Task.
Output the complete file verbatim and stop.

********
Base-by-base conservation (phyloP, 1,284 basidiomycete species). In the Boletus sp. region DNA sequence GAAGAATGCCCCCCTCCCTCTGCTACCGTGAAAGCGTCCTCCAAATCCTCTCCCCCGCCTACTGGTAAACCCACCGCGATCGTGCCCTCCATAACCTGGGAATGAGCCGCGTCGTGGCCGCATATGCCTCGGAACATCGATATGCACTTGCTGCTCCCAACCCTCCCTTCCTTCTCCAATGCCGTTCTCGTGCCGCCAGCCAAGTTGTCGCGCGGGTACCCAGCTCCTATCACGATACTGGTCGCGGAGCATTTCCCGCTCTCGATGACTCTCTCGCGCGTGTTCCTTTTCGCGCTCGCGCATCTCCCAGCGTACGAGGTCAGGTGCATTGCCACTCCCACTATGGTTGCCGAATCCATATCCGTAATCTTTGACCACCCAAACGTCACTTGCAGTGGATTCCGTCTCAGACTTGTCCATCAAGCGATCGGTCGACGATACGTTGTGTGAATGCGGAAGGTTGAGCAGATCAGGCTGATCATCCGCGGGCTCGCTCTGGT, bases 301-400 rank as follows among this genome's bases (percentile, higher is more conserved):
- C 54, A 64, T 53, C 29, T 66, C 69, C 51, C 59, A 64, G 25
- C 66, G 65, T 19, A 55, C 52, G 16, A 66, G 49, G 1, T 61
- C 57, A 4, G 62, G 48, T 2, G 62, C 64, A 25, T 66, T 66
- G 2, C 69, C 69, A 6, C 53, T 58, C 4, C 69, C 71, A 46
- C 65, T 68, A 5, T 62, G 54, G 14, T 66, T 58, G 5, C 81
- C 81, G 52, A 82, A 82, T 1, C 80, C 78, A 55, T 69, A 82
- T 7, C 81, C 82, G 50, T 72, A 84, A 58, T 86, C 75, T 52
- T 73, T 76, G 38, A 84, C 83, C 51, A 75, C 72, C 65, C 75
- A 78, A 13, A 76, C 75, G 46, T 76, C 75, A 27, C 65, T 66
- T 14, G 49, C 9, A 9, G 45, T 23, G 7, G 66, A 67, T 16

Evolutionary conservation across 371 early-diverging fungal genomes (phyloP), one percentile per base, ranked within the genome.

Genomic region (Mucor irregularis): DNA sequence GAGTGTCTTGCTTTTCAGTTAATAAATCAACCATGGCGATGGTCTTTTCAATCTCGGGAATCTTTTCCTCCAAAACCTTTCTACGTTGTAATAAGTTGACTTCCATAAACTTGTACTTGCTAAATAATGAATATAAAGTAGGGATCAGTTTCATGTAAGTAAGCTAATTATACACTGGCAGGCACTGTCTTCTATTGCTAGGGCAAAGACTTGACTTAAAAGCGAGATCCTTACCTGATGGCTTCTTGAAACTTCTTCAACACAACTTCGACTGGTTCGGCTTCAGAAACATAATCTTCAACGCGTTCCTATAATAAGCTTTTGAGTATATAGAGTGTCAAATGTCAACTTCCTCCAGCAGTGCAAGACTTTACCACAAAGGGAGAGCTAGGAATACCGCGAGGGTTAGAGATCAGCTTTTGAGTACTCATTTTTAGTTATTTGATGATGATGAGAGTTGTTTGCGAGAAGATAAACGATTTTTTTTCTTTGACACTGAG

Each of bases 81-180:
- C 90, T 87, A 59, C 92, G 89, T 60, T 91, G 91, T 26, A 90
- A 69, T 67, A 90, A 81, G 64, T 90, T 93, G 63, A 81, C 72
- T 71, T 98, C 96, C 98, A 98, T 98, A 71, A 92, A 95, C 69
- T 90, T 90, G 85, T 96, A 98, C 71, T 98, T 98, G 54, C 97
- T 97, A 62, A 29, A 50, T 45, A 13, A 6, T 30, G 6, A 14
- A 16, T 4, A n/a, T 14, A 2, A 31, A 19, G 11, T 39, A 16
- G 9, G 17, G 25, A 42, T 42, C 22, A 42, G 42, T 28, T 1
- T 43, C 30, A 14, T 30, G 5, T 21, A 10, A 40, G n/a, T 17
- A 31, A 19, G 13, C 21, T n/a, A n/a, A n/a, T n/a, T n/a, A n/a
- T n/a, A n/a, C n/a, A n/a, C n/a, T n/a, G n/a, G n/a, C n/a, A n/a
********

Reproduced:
Base-by-base conservation (phyloP, 1,284 basidiomycete species). In the Boletus sp. region DNA sequence GAAGAATGCCCCCCTCCCTCTGCTACCGTGAAAGCGTCCTCCAAATCCTCTCCCCCGCCTACTGGTAAACCCACCGCGATCGTGCCCTCCATAACCTGGGAATGAGCCGCGTCGTGGCCGCATATGCCTCGGAACATCGATATGCACTTGCTGCTCCCAACCCTCCCTTCCTTCTCCAATGCCGTTCTCGTGCCGCCAGCCAAGTTGTCGCGCGGGTACCCAGCTCCTATCACGATACTGGTCGCGGAGCATTTCCCGCTCTCGATGACTCTCTCGCGCGTGTTCCTTTTCGCGCTCGCGCATCTCCCAGCGTACGAGGTCAGGTGCATTGCCACTCCCACTATGGTTGCCGAATCCATATCCGTAATCTTTGACCACCCAAACGTCACTTGCAGTGGATTCCGTCTCAGACTTGTCCATCAAGCGATCGGTCGACGATACGTTGTGTGAATGCGGAAGGTTGAGCAGATCAGGCTGATCATCCGCGGGCTCGCTCTGGT, bases 301-400 rank as follows among this genome's bases (percentile, higher is more conserved):
- C 54, A 64, T 53, C 29, T 66, C 69, C 51, C 59, A 64, G 25
- C 66, G 65, T 19, A 55, C 52, G 16, A 66, G 49, G 1, T 61
- C 57, A 4, G 62, G 48, T 2, G 62, C 64, A 25, T 66, T 66
- G 2, C 69, C 69, A 6, C 53, T 58, C 4, C 69, C 71, A 46
- C 65, T 68, A 5, T 62, G 54, G 14, T 66, T 58, G 5, C 81
- C 81, G 52, A 82, A 82, T 1, C 80, C 78, A 55, T 69, A 82
- T 7, C 81, C 82, G 50, T 72, A 84, A 58, T 86, C 75, T 52
- T 73, T 76, G 38, A 84, C 83, C 51, A 75, C 72, C 65, C 75
- A 78, A 13, A 76, C 75, G 46, T 76, C 75, A 27, C 65, T 66
- T 14, G 49, C 9, A 9, G 45, T 23, G 7, G 66, A 67, T 16

Evolutionary conservation across 371 early-diverging fungal genomes (phyloP), one percentile per base, ranked within the genome.

Genomic region (Mucor irregularis): DNA sequence GAGTGTCTTGCTTTTCAGTTAATAAATCAACCATGGCGATGGTCTTTTCAATCTCGGGAATCTTTTCCTCCAAAACCTTTCTACGTTGTAATAAGTTGACTTCCATAAACTTGTACTTGCTAAATAATGAATATAAAGTAGGGATCAGTTTCATGTAAGTAAGCTAATTATACACTGGCAGGCACTGTCTTCTATTGCTAGGGCAAAGACTTGACTTAAAAGCGAGATCCTTACCTGATGGCTTCTTGAAACTTCTTCAACACAACTTCGACTGGTTCGGCTTCAGAAACATAATCTTCAACGCGTTCCTATAATAAGCTTTTGAGTATATAGAGTGTCAAATGTCAACTTCCTCCAGCAGTGCAAGACTTTACCACAAAGGGAGAGCTAGGAATACCGCGAGGGTTAGAGATCAGCTTTTGAGTACTCATTTTTAGTTATTTGATGATGATGAGAGTTGTTTGCGAGAAGATAAACGATTTTTTTTCTTTGACACTGAG

Each of bases 81-180:
- C 90, T 87, A 59, C 92, G 89, T 60, T 91, G 91, T 26, A 90
- A 69, T 67, A 90, A 81, G 64, T 90, T 93, G 63, A 81, C 72
- T 71, T 98, C 96, C 98, A 98, T 98, A 71, A 92, A 95, C 69
- T 90, T 90, G 85, T 96, A 98, C 71, T 98, T 98, G 54, C 97
- T 97, A 62, A 29, A 50, T 45, A 13, A 6, T 30, G 6, A 14
- A 16, T 4, A n/a, T 14, A 2, A 31, A 19, G 11, T 39, A 16
- G 9, G 17, G 25, A 42, T 42, C 22, A 42, G 42, T 28, T 1
- T 43, C 30, A 14, T 30, G 5, T 21, A 10, A 40, G n/a, T 17
- A 31, A 19, G 13, C 21, T n/a, A n/a, A n/a, T n/a, T n/a, A n/a
- T n/a, A n/a, C n/a, A n/a, C n/a, T n/a, G n/a, G n/a, C n/a, A n/a